According to numbers released by doctors working at the Beijing Psychological Crisis Research Center, every year over 250,000 people commit suicide in China; this represents one-fourth of the total number of suicides in the world. Ever 2 minutes in China, a person commits suicide. Over 2,000,000 people attempt suicide in China every year but are unsuccessful.

Suicide is the number one cause of death in China among people 15 to 34 years old. Chinese living in rural areas commit suicide 3 times more than those in urban areas. Chinese women commit suicide 3 times more than men. 28% of Chinese suicides have never had formal schooling of any sort.

Monday, December 06, 2004

Beer Pong

"The purpose of this site is to provide the most comprehensive guide of the rules and strategy for the drinking game known as beirut (beer pong). This site provides the most indepth set of Standard Rules of the game of beirut (beer pong) available anywhere. This site has something for everyone, whether you are a veteran of the game, just learning how to play beirut (beer pong), or somewhere in between."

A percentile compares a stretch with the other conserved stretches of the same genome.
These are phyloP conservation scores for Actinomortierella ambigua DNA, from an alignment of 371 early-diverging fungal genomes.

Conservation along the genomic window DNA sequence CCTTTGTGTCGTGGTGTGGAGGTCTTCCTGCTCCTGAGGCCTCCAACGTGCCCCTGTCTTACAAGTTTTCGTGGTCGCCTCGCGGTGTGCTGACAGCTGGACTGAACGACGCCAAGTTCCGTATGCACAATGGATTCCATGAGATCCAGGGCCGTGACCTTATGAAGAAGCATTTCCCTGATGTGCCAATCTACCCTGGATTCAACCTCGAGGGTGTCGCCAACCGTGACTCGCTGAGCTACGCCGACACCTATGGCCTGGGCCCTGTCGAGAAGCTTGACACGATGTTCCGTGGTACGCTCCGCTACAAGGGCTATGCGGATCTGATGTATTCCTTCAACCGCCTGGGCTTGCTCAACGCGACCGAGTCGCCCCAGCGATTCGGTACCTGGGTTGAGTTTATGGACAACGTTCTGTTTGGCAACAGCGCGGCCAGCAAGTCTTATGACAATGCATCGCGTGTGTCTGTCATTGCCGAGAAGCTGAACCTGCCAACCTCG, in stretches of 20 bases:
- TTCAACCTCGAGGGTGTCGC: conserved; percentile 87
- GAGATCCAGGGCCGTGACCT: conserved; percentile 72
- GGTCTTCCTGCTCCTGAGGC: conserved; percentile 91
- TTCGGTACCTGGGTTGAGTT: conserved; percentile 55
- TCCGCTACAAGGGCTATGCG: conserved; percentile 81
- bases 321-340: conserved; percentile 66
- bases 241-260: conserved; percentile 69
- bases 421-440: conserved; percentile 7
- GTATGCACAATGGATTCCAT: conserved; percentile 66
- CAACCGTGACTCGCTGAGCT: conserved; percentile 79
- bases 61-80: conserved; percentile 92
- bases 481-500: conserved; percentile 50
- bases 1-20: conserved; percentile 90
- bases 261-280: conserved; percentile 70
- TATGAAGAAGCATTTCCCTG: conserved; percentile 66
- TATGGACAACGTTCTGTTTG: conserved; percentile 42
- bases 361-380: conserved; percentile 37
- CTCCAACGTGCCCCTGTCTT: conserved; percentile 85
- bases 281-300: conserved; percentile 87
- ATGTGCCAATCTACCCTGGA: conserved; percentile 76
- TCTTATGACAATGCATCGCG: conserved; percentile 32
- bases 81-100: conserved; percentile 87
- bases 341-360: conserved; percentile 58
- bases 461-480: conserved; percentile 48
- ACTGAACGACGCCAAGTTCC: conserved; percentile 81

"Also, because everyone that plays beirut (beer pong) has their own unique variation, we have created the first ever House Rules Generator™. The House Rules Generator™ allows you to choose which variations and additions to the standard rules of beirut (beer pong) you would like to play by, and generate a page that you can link to on your own personal web page."

Do you need more practice before starting with the real thing, go here. Personally, I would like see beer pong nominated for the Olympics. This must be the best excuse to drink and sport at the same time.